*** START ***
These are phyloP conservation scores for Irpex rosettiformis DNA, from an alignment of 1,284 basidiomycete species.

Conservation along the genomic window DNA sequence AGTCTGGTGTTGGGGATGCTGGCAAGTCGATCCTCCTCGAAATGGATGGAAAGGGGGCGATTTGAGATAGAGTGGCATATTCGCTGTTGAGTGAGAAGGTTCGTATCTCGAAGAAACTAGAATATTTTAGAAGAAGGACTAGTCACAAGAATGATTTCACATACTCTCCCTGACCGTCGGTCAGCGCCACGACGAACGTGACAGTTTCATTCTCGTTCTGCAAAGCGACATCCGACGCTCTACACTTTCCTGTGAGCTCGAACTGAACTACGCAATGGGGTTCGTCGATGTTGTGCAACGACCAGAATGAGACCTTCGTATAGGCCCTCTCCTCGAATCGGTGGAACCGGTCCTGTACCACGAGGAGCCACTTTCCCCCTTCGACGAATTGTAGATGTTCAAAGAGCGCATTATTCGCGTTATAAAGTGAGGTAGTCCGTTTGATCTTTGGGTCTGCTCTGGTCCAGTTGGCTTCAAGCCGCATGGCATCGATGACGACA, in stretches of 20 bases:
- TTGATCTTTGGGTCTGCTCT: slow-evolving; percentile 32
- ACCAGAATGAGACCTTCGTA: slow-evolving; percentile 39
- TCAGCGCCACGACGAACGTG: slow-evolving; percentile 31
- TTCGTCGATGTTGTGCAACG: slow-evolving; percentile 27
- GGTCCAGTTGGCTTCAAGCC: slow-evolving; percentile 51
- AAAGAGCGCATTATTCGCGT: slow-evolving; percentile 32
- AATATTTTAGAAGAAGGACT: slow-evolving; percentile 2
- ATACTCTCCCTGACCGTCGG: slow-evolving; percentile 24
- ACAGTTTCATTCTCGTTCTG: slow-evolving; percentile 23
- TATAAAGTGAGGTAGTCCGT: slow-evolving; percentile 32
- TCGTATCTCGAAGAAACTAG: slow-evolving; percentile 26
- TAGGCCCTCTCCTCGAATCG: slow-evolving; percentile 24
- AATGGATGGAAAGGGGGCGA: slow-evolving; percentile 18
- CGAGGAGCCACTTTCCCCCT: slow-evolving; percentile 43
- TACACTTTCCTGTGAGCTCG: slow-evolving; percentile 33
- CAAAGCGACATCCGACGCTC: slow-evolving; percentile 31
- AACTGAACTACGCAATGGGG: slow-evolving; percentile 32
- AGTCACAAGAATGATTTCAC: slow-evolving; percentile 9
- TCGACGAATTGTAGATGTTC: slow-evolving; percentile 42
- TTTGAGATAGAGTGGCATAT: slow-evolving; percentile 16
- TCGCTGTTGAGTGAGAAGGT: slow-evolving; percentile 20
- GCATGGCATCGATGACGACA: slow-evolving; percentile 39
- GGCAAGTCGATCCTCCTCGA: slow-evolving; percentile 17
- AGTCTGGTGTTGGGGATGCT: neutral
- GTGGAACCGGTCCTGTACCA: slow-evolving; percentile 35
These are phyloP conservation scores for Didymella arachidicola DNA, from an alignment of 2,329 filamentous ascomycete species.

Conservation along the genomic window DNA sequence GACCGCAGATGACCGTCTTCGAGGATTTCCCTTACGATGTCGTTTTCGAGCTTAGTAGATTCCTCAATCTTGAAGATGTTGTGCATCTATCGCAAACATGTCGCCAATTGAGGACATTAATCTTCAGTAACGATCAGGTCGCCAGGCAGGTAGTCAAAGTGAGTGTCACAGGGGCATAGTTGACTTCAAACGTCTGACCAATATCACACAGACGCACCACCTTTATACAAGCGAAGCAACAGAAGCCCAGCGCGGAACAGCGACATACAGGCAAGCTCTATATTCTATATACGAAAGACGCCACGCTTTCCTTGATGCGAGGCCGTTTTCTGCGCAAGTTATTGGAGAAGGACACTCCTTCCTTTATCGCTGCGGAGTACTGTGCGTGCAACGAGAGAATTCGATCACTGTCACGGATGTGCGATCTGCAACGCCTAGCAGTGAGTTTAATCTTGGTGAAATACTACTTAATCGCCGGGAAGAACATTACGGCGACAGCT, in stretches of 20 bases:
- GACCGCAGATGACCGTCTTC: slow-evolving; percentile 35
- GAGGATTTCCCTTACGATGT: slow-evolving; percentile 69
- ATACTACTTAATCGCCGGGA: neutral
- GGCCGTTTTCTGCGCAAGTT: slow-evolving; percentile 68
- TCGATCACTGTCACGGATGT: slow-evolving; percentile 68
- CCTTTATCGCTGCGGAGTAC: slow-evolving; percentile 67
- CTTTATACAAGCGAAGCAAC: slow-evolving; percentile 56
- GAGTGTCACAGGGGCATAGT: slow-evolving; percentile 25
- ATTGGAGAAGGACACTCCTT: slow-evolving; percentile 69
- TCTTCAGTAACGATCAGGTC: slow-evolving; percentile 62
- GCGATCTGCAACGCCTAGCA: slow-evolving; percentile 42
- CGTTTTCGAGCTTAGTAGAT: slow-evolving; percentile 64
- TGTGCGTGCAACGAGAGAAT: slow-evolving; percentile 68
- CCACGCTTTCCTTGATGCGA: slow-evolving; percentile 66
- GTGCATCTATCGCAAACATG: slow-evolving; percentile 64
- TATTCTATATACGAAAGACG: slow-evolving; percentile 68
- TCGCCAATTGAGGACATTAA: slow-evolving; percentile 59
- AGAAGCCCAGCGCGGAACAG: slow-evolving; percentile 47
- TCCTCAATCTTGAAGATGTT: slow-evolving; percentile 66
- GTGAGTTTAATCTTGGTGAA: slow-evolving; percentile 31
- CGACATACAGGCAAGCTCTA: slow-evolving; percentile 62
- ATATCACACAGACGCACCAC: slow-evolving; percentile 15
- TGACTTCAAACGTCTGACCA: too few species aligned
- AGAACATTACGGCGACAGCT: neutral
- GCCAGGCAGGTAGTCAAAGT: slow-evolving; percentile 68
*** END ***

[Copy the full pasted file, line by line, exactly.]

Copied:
These are phyloP conservation scores for Irpex rosettiformis DNA, from an alignment of 1,284 basidiomycete species.

Conservation along the genomic window DNA sequence AGTCTGGTGTTGGGGATGCTGGCAAGTCGATCCTCCTCGAAATGGATGGAAAGGGGGCGATTTGAGATAGAGTGGCATATTCGCTGTTGAGTGAGAAGGTTCGTATCTCGAAGAAACTAGAATATTTTAGAAGAAGGACTAGTCACAAGAATGATTTCACATACTCTCCCTGACCGTCGGTCAGCGCCACGACGAACGTGACAGTTTCATTCTCGTTCTGCAAAGCGACATCCGACGCTCTACACTTTCCTGTGAGCTCGAACTGAACTACGCAATGGGGTTCGTCGATGTTGTGCAACGACCAGAATGAGACCTTCGTATAGGCCCTCTCCTCGAATCGGTGGAACCGGTCCTGTACCACGAGGAGCCACTTTCCCCCTTCGACGAATTGTAGATGTTCAAAGAGCGCATTATTCGCGTTATAAAGTGAGGTAGTCCGTTTGATCTTTGGGTCTGCTCTGGTCCAGTTGGCTTCAAGCCGCATGGCATCGATGACGACA, in stretches of 20 bases:
- TTGATCTTTGGGTCTGCTCT: slow-evolving; percentile 32
- ACCAGAATGAGACCTTCGTA: slow-evolving; percentile 39
- TCAGCGCCACGACGAACGTG: slow-evolving; percentile 31
- TTCGTCGATGTTGTGCAACG: slow-evolving; percentile 27
- GGTCCAGTTGGCTTCAAGCC: slow-evolving; percentile 51
- AAAGAGCGCATTATTCGCGT: slow-evolving; percentile 32
- AATATTTTAGAAGAAGGACT: slow-evolving; percentile 2
- ATACTCTCCCTGACCGTCGG: slow-evolving; percentile 24
- ACAGTTTCATTCTCGTTCTG: slow-evolving; percentile 23
- TATAAAGTGAGGTAGTCCGT: slow-evolving; percentile 32
- TCGTATCTCGAAGAAACTAG: slow-evolving; percentile 26
- TAGGCCCTCTCCTCGAATCG: slow-evolving; percentile 24
- AATGGATGGAAAGGGGGCGA: slow-evolving; percentile 18
- CGAGGAGCCACTTTCCCCCT: slow-evolving; percentile 43
- TACACTTTCCTGTGAGCTCG: slow-evolving; percentile 33
- CAAAGCGACATCCGACGCTC: slow-evolving; percentile 31
- AACTGAACTACGCAATGGGG: slow-evolving; percentile 32
- AGTCACAAGAATGATTTCAC: slow-evolving; percentile 9
- TCGACGAATTGTAGATGTTC: slow-evolving; percentile 42
- TTTGAGATAGAGTGGCATAT: slow-evolving; percentile 16
- TCGCTGTTGAGTGAGAAGGT: slow-evolving; percentile 20
- GCATGGCATCGATGACGACA: slow-evolving; percentile 39
- GGCAAGTCGATCCTCCTCGA: slow-evolving; percentile 17
- AGTCTGGTGTTGGGGATGCT: neutral
- GTGGAACCGGTCCTGTACCA: slow-evolving; percentile 35
These are phyloP conservation scores for Didymella arachidicola DNA, from an alignment of 2,329 filamentous ascomycete species.

Conservation along the genomic window DNA sequence GACCGCAGATGACCGTCTTCGAGGATTTCCCTTACGATGTCGTTTTCGAGCTTAGTAGATTCCTCAATCTTGAAGATGTTGTGCATCTATCGCAAACATGTCGCCAATTGAGGACATTAATCTTCAGTAACGATCAGGTCGCCAGGCAGGTAGTCAAAGTGAGTGTCACAGGGGCATAGTTGACTTCAAACGTCTGACCAATATCACACAGACGCACCACCTTTATACAAGCGAAGCAACAGAAGCCCAGCGCGGAACAGCGACATACAGGCAAGCTCTATATTCTATATACGAAAGACGCCACGCTTTCCTTGATGCGAGGCCGTTTTCTGCGCAAGTTATTGGAGAAGGACACTCCTTCCTTTATCGCTGCGGAGTACTGTGCGTGCAACGAGAGAATTCGATCACTGTCACGGATGTGCGATCTGCAACGCCTAGCAGTGAGTTTAATCTTGGTGAAATACTACTTAATCGCCGGGAAGAACATTACGGCGACAGCT, in stretches of 20 bases:
- GACCGCAGATGACCGTCTTC: slow-evolving; percentile 35
- GAGGATTTCCCTTACGATGT: slow-evolving; percentile 69
- ATACTACTTAATCGCCGGGA: neutral
- GGCCGTTTTCTGCGCAAGTT: slow-evolving; percentile 68
- TCGATCACTGTCACGGATGT: slow-evolving; percentile 68
- CCTTTATCGCTGCGGAGTAC: slow-evolving; percentile 67
- CTTTATACAAGCGAAGCAAC: slow-evolving; percentile 56
- GAGTGTCACAGGGGCATAGT: slow-evolving; percentile 25
- ATTGGAGAAGGACACTCCTT: slow-evolving; percentile 69
- TCTTCAGTAACGATCAGGTC: slow-evolving; percentile 62
- GCGATCTGCAACGCCTAGCA: slow-evolving; percentile 42
- CGTTTTCGAGCTTAGTAGAT: slow-evolving; percentile 64
- TGTGCGTGCAACGAGAGAAT: slow-evolving; percentile 68
- CCACGCTTTCCTTGATGCGA: slow-evolving; percentile 66
- GTGCATCTATCGCAAACATG: slow-evolving; percentile 64
- TATTCTATATACGAAAGACG: slow-evolving; percentile 68
- TCGCCAATTGAGGACATTAA: slow-evolving; percentile 59
- AGAAGCCCAGCGCGGAACAG: slow-evolving; percentile 47
- TCCTCAATCTTGAAGATGTT: slow-evolving; percentile 66
- GTGAGTTTAATCTTGGTGAA: slow-evolving; percentile 31
- CGACATACAGGCAAGCTCTA: slow-evolving; percentile 62
- ATATCACACAGACGCACCAC: slow-evolving; percentile 15
- TGACTTCAAACGTCTGACCA: too few species aligned
- AGAACATTACGGCGACAGCT: neutral
- GCCAGGCAGGTAGTCAAAGT: slow-evolving; percentile 68